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You’ve saved your pennies to attend the latest conference, mainly to take a class with your favorite celebri-yogi teacher.

This celebrity teacher may have been featured on the cover of a magazine, or in glossy advertisements; you subscribe to their YouTube channel, and can feel their charm and enthusiasm right through your laptop. They inspire you with their advanced asanas, their plucky attitude, and, gosh darn it- they’re just so damn cute!

But can they teach?

You attend their workshop and await transformation, in your asana and personal practice. The excitement and expectation is overwhelming. And, sometimes, the hype can pump us up, and leave us blind.

Teaching is an honor, and it should be about the student and their practice. It should not be a performance centered on the teacher, exalting their practice. A teacher’s ability to perform an asana is irrelevant if they can’t show you how to get there.

Here are a few traits I believe are absolutely necessary in an adequate teacher (both celebri-yogi and local). And a celebrity teacher should be more than adequate; they should be stellar:

Are they Accessible, Available, and Present?
I’ve seen many a celebri-yogi enter a class like a rock star; arms waving, thanking the crowd, making a sweeping statement about the class or workshop then jump right into the practice. I admit, the grand entrance looks like a lot of fun. But, a great teacher should try to meet as many of the participants as possible, learn names, and give the students a chance to let them know about injuries or health concerns.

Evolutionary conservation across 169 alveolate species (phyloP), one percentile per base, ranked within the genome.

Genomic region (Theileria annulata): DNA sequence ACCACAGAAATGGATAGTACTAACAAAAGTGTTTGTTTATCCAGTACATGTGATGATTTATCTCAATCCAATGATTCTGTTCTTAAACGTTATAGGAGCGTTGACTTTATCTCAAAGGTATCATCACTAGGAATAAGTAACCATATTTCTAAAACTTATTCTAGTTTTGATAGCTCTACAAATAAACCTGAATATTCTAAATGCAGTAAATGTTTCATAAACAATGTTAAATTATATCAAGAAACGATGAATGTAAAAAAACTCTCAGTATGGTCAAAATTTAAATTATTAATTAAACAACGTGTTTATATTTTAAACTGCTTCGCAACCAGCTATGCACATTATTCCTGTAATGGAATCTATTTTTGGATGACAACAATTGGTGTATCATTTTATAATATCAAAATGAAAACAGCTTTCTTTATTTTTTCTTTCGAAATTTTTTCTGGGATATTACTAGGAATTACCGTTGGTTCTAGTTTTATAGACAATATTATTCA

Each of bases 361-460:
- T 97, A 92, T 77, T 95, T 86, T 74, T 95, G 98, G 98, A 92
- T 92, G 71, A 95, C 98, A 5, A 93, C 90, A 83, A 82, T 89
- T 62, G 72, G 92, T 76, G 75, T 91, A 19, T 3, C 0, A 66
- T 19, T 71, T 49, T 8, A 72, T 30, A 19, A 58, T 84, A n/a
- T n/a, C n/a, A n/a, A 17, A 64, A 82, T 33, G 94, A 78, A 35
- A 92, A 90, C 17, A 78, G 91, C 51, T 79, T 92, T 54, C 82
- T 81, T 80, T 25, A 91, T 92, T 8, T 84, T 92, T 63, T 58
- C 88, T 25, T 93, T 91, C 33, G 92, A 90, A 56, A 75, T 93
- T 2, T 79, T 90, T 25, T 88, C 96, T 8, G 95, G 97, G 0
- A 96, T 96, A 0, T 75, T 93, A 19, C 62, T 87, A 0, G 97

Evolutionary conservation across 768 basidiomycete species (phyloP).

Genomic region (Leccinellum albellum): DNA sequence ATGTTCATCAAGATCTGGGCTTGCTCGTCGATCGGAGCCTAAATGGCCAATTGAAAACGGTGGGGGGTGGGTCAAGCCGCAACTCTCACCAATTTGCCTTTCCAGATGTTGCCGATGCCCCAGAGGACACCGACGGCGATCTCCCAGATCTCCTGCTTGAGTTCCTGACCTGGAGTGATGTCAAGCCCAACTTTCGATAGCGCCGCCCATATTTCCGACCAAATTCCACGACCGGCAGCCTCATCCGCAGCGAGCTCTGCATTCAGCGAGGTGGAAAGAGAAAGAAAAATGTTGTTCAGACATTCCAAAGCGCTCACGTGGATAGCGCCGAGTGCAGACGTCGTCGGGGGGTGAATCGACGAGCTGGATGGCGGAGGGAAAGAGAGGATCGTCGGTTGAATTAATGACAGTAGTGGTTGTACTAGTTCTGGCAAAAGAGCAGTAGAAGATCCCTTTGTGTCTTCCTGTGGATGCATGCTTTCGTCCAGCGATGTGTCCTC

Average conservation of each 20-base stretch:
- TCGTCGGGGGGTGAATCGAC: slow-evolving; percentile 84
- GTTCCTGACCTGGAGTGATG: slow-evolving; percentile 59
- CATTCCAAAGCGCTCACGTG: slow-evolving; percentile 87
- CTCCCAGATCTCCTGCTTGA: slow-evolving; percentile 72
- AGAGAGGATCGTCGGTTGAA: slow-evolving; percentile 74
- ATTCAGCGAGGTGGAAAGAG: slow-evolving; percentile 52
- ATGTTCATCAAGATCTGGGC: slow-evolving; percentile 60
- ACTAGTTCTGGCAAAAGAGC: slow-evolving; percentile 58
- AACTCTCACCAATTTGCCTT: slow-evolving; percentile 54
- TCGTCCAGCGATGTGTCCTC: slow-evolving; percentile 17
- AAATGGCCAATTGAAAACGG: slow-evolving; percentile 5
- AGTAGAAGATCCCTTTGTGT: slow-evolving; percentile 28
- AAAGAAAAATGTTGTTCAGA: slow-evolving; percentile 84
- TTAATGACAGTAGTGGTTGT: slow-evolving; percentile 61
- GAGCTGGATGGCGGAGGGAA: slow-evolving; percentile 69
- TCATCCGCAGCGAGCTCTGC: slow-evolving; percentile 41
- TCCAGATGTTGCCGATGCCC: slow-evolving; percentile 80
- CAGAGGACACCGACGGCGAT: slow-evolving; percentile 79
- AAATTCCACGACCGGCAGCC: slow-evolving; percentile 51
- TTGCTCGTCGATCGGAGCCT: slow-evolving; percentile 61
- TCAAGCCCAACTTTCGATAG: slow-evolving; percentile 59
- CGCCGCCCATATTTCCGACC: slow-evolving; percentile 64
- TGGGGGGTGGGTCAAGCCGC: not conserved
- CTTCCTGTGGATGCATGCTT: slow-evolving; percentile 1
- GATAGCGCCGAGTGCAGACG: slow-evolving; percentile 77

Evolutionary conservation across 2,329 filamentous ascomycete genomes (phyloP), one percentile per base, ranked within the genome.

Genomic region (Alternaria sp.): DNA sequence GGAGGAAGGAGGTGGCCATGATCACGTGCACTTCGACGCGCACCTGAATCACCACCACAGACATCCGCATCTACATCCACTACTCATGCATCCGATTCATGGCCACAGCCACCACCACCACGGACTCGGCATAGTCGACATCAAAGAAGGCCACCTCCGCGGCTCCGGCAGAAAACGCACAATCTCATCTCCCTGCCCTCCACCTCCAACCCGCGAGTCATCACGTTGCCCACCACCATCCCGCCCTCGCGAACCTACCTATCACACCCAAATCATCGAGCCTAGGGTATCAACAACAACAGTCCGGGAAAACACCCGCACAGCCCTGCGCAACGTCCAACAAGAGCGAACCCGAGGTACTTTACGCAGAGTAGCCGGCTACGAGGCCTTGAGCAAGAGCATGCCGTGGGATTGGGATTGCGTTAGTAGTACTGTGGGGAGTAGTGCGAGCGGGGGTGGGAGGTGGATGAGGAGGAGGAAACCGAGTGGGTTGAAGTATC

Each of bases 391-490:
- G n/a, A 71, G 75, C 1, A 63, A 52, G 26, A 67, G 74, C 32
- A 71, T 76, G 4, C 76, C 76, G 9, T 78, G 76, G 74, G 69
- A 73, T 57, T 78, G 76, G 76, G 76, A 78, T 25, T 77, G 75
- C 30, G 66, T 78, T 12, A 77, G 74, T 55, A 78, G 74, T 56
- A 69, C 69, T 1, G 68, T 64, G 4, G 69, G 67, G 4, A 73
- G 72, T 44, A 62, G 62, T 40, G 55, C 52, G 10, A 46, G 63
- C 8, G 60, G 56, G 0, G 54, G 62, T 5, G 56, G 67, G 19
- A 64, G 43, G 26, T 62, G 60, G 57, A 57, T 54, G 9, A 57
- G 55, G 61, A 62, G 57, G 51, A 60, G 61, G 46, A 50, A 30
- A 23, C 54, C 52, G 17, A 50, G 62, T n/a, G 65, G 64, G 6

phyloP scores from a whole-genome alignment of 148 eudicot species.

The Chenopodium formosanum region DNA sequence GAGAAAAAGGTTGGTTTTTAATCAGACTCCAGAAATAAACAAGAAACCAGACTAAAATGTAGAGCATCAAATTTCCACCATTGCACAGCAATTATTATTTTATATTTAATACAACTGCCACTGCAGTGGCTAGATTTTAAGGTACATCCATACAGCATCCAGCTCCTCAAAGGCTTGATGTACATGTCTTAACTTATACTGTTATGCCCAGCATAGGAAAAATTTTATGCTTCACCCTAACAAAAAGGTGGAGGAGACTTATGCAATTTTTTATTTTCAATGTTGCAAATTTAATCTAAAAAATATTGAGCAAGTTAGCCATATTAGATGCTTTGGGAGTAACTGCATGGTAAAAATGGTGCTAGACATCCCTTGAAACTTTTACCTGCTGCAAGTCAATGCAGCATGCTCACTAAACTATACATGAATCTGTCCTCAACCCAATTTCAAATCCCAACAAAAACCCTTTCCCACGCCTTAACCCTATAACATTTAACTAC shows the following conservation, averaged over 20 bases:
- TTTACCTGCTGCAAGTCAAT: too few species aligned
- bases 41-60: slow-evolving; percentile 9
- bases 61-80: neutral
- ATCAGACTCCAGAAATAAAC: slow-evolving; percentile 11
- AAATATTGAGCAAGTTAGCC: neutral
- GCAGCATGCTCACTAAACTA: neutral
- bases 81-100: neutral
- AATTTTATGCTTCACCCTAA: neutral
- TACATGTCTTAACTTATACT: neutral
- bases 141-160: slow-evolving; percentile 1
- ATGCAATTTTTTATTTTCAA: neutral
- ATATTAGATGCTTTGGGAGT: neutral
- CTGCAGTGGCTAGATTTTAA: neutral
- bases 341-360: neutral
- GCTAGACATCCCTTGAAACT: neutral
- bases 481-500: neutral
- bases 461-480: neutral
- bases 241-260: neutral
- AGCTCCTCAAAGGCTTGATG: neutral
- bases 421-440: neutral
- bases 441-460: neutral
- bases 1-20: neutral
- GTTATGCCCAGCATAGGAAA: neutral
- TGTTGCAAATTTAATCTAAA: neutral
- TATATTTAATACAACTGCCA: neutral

Those that make the grand entrance, also make the quick getaway. This allows the teacher to actually leave in a timely manner, and avoid stupid questions (yes, they exist—I was in a workshop with a celeb yogi and a student asked to see his abs). But, if you have any relevant questions or comments regarding the practice, you are left to figure them out on your own.

To be fully present while teaching means having the ability to spot an injury, and offer an alternative posture; to see questions in the eyes of students and give them the space and permission to approach and ask freely. This is very difficult to accomplish in huge workshops, but not impossible. A great teacher must be mindful and aware of what is happening in the room around them.

Do they make adjustments—both verbal and physical?
I love adjustments, they help me feel asanas in new ways, help me deepen the pose, and find new expressions of it. Dharma Mittra could shoot me a look across a crowded class and I would suddenly move deeper into the posture. Doug Swenson spotted me in an inversion, and I immediately understood what had been eluding me in the balance. I’ve been man-handled, jumped on, pulled and pushed into poses. And I loved it!

Of course these were experienced teachers, with years of wisdom and understanding of what was appropriate, but even new and young teachers have surprised me with gentle yet effective adjustments.

A teacher that simply avoids adjustments and corrections is allowing students to continue in their practice incorrectly. And that is, at best, inattentive and unprofessional—no matter the excuse.

Have they given clear verbal direction?
Some teachers can talk! But are they saying anything? A five minute explanation of Virabhadrasana I might be necessary for an absolute beginner, but in a workshop or conference setting full of experienced practitioners, it is just noise. The simplest explanations are best, and sometimes that is just naming the pose.

I can recall my first headstand. It was in a local class with a non celebri-yogi. She managed to talk the entire class through the process effectively, without demonstrating, but carefully watching. I was amazed. First that I actually managed to stand on my head, and also by the clear and simple directions I was given.

I recently attended a workshop from an up and coming celeb yogi that talked the entire class into a handstand without any warning. There I was in a down dog and she simply stated “raise one leg,” then “kick up.” For those that do not know me, I have injuries that limit the range of motion in both wrists. Handstands are simply not physically possible for me at this time.